It is usually the hitters that get the awards. Hitters get the highlights. The home runs and game-winning hits. Hitters are the ones that play every game and provide the most impact. However, the only thing the bats have been touching these playoffs are the racks after recording outs, and lots of them. The final four teams had the best pitchers in baseball. The Cardinals and Red Sox might not have better pitchers than the Tigers or Dodgers, but they pitched better in the LCS, when it mattered most. Their bullpens were better. Their closers were better. And now we, as fans, are better off with this fantastic matchup for this year’s World Series. Two respected and admirable teams facing off in late October.  What could be better than this? Seven games would be a nice early Christmas gift. Will the pitching dominance continue to trend or will the hitters get the last laugh? This baseball fan is eager to watch and see. Stay tuned.

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Paul Culley
Guest Sports Activist for The Cover 4

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The New Red Sox Nation

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The Curse of the Bambino? That’s old news. The Red Sox now are the cream of the crop these days in the Major Leagues, which is a long way since their days of misery and woe. With the Sox finally breaking through and winning the World Series in  2004 and repeating in 2007, they began a new era in New England. Winning, however, leads to higher standards and expectations. If not handled correctly, you can lose your identity in this transitional process.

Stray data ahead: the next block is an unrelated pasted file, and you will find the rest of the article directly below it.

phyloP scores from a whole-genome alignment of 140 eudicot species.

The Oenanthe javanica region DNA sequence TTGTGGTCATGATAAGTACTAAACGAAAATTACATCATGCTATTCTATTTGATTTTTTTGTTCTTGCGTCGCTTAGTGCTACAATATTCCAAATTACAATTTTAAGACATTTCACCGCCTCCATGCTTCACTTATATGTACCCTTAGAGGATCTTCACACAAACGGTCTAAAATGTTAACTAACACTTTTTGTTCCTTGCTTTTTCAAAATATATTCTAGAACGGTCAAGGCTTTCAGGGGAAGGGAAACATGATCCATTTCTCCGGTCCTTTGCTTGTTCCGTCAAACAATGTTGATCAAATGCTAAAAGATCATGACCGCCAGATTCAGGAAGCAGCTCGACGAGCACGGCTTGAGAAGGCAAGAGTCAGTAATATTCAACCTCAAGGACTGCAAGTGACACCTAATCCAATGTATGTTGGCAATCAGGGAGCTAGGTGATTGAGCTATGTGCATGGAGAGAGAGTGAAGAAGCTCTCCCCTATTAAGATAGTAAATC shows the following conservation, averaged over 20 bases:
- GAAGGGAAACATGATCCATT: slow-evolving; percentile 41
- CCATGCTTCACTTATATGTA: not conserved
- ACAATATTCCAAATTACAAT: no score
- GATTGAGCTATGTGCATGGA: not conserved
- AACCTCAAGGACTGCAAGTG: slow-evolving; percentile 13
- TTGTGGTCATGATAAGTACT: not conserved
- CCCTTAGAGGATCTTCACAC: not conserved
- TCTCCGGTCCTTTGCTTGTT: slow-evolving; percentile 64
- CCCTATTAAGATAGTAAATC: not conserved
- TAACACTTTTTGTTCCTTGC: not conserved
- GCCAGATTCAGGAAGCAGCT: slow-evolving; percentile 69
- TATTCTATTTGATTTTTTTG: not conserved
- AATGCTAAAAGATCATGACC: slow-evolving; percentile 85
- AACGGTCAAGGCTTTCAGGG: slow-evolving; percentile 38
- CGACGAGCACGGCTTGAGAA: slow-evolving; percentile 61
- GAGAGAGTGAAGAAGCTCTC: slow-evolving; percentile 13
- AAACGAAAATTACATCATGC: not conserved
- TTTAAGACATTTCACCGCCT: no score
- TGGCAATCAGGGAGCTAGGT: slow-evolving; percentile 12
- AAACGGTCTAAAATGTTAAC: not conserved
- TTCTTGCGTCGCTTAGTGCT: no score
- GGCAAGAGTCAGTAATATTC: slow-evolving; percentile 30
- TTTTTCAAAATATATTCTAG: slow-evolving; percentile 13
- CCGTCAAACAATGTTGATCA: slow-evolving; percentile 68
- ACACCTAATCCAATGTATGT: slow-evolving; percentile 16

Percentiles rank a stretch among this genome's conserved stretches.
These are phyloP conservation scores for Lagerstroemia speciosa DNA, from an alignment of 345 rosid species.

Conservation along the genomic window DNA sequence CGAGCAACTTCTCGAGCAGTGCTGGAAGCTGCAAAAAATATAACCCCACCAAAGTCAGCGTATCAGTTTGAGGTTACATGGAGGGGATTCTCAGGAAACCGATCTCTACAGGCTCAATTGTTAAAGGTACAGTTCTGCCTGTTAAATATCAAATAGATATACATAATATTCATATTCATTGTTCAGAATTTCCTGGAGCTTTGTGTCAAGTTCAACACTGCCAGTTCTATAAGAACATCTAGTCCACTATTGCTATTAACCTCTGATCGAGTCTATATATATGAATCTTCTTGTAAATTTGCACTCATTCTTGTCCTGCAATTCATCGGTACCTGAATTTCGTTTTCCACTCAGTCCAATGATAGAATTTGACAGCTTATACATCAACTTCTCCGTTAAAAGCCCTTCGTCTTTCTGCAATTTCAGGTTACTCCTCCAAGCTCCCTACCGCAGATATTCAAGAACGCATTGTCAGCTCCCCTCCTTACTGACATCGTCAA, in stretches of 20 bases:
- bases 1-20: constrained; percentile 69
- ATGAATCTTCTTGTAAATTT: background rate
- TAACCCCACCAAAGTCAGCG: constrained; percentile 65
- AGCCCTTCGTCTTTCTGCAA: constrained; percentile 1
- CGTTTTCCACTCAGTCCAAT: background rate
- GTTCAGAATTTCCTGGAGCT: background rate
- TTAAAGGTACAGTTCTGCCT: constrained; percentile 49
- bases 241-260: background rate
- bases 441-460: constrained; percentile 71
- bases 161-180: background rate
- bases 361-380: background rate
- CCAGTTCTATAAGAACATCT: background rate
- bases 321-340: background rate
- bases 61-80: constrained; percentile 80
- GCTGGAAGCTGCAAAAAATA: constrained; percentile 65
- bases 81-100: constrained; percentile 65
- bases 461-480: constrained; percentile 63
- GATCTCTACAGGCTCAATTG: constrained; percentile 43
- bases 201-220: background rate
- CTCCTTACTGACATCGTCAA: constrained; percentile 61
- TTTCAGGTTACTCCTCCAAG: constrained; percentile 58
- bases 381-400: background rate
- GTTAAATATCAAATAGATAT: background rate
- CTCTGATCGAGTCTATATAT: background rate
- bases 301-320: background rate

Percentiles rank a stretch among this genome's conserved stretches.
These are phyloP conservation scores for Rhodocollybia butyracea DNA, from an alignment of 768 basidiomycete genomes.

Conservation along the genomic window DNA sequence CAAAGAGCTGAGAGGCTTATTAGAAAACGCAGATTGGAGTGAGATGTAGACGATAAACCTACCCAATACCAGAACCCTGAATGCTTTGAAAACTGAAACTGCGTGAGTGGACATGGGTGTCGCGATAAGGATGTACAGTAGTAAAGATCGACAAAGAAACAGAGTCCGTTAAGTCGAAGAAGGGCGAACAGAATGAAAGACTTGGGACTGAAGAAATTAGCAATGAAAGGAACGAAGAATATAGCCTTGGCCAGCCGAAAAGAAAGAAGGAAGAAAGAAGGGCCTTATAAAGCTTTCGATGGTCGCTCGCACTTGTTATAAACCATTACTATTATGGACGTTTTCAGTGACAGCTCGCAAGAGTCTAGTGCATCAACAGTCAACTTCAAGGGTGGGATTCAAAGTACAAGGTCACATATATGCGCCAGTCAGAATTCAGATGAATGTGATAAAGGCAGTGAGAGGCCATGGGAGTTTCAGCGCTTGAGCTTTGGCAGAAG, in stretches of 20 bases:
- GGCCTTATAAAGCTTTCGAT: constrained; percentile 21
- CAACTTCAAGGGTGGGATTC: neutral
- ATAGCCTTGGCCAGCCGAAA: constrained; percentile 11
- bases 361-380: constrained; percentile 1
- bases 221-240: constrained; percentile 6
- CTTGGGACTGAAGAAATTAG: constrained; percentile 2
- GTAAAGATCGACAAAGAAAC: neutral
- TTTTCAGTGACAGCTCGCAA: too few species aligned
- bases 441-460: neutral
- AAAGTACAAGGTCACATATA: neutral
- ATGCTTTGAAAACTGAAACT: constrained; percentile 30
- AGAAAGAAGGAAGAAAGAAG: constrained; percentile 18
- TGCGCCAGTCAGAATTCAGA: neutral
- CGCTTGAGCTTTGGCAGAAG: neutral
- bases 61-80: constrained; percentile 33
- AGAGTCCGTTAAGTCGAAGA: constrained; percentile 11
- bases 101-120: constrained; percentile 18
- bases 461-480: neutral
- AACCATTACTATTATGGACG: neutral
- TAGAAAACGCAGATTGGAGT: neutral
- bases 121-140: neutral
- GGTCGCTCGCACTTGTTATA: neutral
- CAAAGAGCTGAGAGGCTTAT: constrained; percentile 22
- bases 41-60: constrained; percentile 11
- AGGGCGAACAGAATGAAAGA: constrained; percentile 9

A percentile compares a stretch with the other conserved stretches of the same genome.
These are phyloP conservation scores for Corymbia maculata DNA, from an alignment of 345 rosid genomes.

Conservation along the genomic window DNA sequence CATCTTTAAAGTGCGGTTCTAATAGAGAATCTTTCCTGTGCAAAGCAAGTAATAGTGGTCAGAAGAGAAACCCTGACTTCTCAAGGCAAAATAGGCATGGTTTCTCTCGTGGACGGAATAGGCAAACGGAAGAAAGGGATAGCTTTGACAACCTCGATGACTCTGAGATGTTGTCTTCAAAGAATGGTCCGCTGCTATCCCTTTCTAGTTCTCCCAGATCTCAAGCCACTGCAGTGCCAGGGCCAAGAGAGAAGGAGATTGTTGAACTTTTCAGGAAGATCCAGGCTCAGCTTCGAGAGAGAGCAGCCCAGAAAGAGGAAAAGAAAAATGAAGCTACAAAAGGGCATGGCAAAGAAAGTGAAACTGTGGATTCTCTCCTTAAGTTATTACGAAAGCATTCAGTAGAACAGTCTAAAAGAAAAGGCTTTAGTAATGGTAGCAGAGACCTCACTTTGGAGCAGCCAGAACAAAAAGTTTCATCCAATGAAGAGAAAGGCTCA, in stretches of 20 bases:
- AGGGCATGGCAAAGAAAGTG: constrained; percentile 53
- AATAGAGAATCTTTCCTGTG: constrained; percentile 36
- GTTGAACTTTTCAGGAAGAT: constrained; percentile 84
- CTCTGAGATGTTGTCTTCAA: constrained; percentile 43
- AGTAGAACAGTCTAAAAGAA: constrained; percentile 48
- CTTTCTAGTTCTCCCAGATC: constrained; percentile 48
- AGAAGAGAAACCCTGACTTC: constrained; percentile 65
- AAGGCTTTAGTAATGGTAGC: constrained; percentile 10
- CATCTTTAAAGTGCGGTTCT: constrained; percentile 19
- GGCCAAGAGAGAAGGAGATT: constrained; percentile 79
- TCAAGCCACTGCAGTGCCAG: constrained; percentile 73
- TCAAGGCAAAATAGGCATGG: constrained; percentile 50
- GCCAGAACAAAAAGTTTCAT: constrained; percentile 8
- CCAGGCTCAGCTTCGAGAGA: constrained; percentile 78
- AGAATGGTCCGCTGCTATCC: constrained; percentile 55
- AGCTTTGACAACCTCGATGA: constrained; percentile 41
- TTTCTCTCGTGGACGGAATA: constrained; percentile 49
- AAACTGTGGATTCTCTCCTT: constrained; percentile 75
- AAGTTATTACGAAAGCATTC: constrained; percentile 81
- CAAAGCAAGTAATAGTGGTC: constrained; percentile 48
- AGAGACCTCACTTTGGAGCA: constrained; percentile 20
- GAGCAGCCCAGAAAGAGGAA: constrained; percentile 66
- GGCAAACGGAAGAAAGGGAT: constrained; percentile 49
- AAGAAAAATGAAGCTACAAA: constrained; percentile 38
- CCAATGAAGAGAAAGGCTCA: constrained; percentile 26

Look at the Chicago Cubs. They are nicknamed the lovable losers because losing is the expectation on the North Side of Chicago. Cubs fans accept the fact that the Cubs are not supposed to be good, and it is OK. When you go to a cheap horror film these days, you still enjoy the movie even though you know chances are you are not really going to get scared. Mistakes and bad breaks are supposed to happen at Wrigley Field, and this is the culture that has existed there since 1908. This same ideology existed for the people of Fenway Park, but not anymore for the Red Sox after breaking through in October. They had created a new standard of winning and could finally give the New York Yankees a run for their money, literally. However this new winning environment comes with dangerous territory.

The staple of the Red Sox teams that won  two World Series was grittiness, toughness and hustle. Nicknamed the idiots, led by caveman-looking Johnny Damon and Kevin Millar, this group of guys represented all hard-working class people. They were not pretty boys like Alex Rodriguez and Derek Jeter. They sported beards, probably didn’t brush their teeth and grinded everything out like it was their last day on Earth. Instead of dating celebrities like Cameron Diaz and Jordana Brewster, most Red Sox players preferred bromances and men’s stags. You could tell. They had fun. They fought until the very end. And they won.

This hard-nosed persona however seemed to change over time. With winning comes fame and media attention. The phrase sell-out comes to mind when I think of the non-famous getting famous. Led by Terry Francona, the Red Sox became lazy and strayed away from the ways that brought them success. Those beards were being shaved making us realize why they weren’t dating those aforementioned. The inmates started to realize that they were good, and bought too much into their own hype. They lost their identity and started to run the asylum themselves.

They “shed their beard” when they lost Damon and Millar to free agency. Ironically Damon went to the Yankees, definitely not selling out (sarcasm intended). David Ortiz was still there, but steroid rumors were circling around his name like vultures to a desert carcass. Jonathan Papelbon was becoming more known for his media outrages on social topics than closing games. Josh Beckett and John Lackey had VIP access to the disabled list, finally showing the treads on their tires. Rumor had it that some of players would be drinking beer and eating fried chicken in the clubhouse during the games. Even for the idiots, that was dumb given this era of social media. From the naked eye, winning wasn’t as important as it used to be.